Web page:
This method seals the home's entire building envelope and includes the attic, walls, rim joist, and crawl space. If you want to eliminate air leakage in your home, it doesn’t make sense to leave any area uninsulated.
Now let’s talk about the installation process.
Insulating the Attic of an Old House
Typically, older homes have a larger attic space, which may seem easy to install because there is more room to work, but there are gaps to worry about.
There will be gaps in the roof deck and by the soffits.
Any time you have gaps, even if it’s only a half-inch, that is a space the foam will get into.
There is an easy fix, the installation crew will take more time to find those gaps, and either use a canned foam to seal them or use plastic to cover them to avoid the spray foam getting into places where it shouldn’t be.
When insulating the attic, you have two choices - to insulate the roof deck or the attic flat.
If you want the attic to be part of your conditioned space because you plan to use it for storage, then the roof deck is the best option. If you have no plans for the attic, the flat can be sprayed, cutting the space off from the rest of the conditioned living space.
Insulating Old House Walls
The walls in an old house can add some complications to the install process, but it’s nothing a good contractor can’t handle.
Almost every old house has double and triple studs. So, when crews take the siding off and drill into the house. The double and triple studs just add extra drilling time for the crews to ensure the job is done correctly.
Another thing crews find with older homes is a lot of nails. Because they use an auger-style bit that grinds the wood out when that bit hits a nail, it stops. When crews know they are working on an older home, they make sure to bring extra drills.
The process of insulating an older home's exterior walls or a newer existing home is basically the same, aside from the things we just discussed.
The type of siding your home has can change the installation process from the technique used to the amount of time it takes to complete the job. We work with vinyl, aluminum, brick, wood, as well as slate tiles and stucco.
The injection foam insulation can be installed in your exterior walls from the outside, so you don’t have to worry about taking down any drywall.
Crawl Space and Rim Joist Insulation in an Old House
One thing that stands out in older homes is the crawl space is usually what’s referred to as a Michigan crawl space or a Michigan basement.
This refers to a crawl space or basement that has stone walls. Sometimes there is a dirt floor or concrete, and the walls are shorter – around 5-feet-tall.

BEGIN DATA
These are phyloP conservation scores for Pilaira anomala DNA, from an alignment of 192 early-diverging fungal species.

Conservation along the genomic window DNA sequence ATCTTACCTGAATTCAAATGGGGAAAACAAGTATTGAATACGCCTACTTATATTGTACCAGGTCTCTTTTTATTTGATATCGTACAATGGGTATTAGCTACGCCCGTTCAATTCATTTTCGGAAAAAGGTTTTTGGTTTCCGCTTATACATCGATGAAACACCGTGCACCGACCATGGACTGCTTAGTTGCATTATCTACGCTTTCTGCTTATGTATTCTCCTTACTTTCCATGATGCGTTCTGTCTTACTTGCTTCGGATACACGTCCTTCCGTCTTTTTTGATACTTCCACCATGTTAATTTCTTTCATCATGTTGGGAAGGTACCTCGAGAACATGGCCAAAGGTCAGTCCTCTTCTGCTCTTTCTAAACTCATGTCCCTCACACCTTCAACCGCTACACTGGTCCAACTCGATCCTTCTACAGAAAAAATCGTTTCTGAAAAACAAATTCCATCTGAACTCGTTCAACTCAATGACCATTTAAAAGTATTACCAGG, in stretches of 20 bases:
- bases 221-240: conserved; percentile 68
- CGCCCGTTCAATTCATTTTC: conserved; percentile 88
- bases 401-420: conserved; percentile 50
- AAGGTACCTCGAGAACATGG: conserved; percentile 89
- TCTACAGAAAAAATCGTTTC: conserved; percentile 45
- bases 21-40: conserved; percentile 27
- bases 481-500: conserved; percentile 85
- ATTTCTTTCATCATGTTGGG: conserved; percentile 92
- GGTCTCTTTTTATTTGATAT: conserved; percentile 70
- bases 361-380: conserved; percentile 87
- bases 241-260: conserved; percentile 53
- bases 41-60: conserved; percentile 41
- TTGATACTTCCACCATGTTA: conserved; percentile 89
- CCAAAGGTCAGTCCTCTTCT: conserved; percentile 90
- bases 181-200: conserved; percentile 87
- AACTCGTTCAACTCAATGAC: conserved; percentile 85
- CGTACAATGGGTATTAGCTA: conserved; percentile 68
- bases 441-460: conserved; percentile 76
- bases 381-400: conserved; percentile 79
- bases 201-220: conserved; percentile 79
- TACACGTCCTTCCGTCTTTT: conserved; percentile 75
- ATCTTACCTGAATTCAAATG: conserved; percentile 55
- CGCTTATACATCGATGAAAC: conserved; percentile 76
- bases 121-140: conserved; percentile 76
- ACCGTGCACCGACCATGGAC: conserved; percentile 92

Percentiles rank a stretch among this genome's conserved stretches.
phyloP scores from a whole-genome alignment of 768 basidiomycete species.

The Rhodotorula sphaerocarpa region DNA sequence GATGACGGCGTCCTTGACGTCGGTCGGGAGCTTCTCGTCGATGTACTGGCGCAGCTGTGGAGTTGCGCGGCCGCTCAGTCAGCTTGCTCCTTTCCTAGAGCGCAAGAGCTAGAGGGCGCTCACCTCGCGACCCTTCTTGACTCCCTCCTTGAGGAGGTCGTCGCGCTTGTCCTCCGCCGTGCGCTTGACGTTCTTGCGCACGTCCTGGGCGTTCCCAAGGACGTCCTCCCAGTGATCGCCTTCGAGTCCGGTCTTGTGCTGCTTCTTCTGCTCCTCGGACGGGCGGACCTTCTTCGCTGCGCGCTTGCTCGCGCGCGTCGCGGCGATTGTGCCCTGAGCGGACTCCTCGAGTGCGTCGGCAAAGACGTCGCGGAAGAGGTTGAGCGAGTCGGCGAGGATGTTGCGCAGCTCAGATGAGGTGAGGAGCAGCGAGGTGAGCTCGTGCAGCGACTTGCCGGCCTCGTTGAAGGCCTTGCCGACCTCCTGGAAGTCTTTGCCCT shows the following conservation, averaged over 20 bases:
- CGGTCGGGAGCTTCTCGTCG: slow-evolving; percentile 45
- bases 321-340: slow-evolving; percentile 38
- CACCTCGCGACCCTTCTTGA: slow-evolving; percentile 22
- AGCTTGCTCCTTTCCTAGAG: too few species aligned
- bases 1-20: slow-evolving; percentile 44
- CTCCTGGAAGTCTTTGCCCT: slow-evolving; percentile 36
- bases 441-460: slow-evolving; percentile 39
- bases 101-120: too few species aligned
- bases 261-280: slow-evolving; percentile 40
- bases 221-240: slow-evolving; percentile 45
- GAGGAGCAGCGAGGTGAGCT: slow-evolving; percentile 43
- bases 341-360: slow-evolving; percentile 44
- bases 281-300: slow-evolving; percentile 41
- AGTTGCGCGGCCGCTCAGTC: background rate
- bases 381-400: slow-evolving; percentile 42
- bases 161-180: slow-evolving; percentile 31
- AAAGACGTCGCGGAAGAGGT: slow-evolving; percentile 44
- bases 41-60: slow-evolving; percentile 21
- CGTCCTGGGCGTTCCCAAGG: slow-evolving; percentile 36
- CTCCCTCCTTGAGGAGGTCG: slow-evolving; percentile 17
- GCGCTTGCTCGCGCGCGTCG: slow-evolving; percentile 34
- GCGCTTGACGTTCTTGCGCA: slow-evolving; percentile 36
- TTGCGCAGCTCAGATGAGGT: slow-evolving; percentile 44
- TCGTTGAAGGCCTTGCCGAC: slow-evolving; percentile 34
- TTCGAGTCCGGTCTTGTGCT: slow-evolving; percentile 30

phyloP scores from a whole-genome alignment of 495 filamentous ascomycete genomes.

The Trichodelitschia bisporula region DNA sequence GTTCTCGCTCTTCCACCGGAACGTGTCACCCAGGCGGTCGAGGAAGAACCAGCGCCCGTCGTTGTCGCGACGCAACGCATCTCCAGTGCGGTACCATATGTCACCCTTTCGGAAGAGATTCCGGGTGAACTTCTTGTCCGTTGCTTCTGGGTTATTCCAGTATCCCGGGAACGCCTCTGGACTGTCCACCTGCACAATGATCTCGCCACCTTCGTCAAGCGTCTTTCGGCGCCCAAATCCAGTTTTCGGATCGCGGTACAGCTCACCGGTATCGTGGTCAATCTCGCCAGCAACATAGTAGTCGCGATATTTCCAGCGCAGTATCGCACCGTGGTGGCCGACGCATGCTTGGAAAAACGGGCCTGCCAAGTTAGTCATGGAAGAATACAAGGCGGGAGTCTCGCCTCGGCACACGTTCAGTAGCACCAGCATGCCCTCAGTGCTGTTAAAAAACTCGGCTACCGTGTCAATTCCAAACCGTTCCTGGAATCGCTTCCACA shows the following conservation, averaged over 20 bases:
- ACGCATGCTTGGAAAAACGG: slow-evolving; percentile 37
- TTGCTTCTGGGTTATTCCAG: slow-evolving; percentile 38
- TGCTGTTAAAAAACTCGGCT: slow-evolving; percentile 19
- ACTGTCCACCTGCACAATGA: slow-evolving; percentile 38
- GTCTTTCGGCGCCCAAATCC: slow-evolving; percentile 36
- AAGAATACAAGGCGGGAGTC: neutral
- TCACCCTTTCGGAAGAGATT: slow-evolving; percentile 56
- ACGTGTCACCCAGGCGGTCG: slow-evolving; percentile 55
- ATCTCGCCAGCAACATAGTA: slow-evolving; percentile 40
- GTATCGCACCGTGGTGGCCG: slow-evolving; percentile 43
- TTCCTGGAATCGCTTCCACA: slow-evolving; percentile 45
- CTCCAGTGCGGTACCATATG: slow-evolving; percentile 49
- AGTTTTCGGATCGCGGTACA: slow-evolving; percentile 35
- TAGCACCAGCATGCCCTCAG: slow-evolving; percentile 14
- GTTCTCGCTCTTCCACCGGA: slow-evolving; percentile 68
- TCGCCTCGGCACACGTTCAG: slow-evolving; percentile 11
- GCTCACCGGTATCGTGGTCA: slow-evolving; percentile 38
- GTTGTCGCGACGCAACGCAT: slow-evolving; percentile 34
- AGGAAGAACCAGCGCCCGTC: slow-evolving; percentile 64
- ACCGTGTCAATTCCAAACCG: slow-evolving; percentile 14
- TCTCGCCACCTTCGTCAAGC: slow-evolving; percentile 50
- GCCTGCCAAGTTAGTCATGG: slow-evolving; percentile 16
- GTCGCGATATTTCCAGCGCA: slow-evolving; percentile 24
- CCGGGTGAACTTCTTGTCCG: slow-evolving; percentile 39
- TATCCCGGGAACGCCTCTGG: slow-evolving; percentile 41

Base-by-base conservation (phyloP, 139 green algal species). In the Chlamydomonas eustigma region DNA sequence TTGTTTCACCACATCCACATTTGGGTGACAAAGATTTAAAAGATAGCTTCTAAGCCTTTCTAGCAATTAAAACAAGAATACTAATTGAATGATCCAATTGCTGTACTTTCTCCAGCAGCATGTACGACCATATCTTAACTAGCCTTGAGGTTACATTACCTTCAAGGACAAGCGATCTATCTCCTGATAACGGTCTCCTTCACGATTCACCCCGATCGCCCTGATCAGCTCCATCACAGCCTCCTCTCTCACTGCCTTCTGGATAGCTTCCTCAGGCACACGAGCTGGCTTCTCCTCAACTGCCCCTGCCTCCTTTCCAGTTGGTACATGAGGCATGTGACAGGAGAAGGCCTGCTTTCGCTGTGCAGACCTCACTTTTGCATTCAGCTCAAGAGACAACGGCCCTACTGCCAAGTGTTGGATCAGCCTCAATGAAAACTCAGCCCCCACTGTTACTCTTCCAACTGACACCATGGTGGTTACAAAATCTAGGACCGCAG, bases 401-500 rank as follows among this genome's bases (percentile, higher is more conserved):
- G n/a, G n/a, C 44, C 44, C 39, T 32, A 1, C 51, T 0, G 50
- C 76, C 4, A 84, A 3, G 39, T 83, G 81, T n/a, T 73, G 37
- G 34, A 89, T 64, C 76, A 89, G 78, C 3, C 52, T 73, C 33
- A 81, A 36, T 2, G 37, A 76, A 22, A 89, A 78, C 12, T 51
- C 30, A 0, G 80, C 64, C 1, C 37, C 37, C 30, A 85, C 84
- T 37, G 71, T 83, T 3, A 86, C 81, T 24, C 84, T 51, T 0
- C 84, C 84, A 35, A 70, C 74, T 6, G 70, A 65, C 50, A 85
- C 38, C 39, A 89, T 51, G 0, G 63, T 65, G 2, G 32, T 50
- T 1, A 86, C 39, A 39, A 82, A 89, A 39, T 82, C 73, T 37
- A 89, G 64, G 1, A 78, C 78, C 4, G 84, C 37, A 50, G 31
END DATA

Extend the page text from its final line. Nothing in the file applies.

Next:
These stone walls can be sprayed with foam insulation, just like any other surface to create an air seal.
Much like the attic, there are two options when insulating a crawl space -- either spray the walls and rim joist or spray under the floor and rim joist.
If there are mechanicals or ductwork in the crawl space, then it is recommended to lay plastic on the floor and spray the walls. This method seals off the foundation of the home and ensures the crawl space will be the same temperature as the rest of the house.
If there aren't any mechanicals or ductwork, then the better option is to insulate the crawl space ceiling. This method creates an air seal that cuts the crawl space off from the rest of the house.
Learn More About Foam Insulation
For owners of older homes, it is important to keep the character of their old home while bringing the comfort level and energy efficiency into the 21st century with the right insulation.
Maintaining that old farmhouse aesthetic is important, and it's important to hire an insulation contractor who will keep that in mind, leaving the home looking just like it did before the work began. Leaving the homeowner with their rustic-looking house with new insulation that will make it more comfortable and energy-efficient.
If you want to learn more about the benefits of foam insulation, check out the Learning Center on our website.
About Amanda Ringler
Amanda previously has worked as a breaking news and crime reporter, TV news producer, and editor in Flint and Detroit. Throughout her career as a journalist, she has won several awards from The Society of Professional Journalists - Detroit Chapter and the Michigan Press Association. As part of the RetroFoam of Michigan family, Amanda uses her experience as a journalist to write content that will help educate homeowners on the benefits of foam insulation. When Amanda isn’t writing, she’s spending time with her husband and rescued huskies. She also loves knitting, making art, cooking, and hosting dinner and a movie night for friends and family.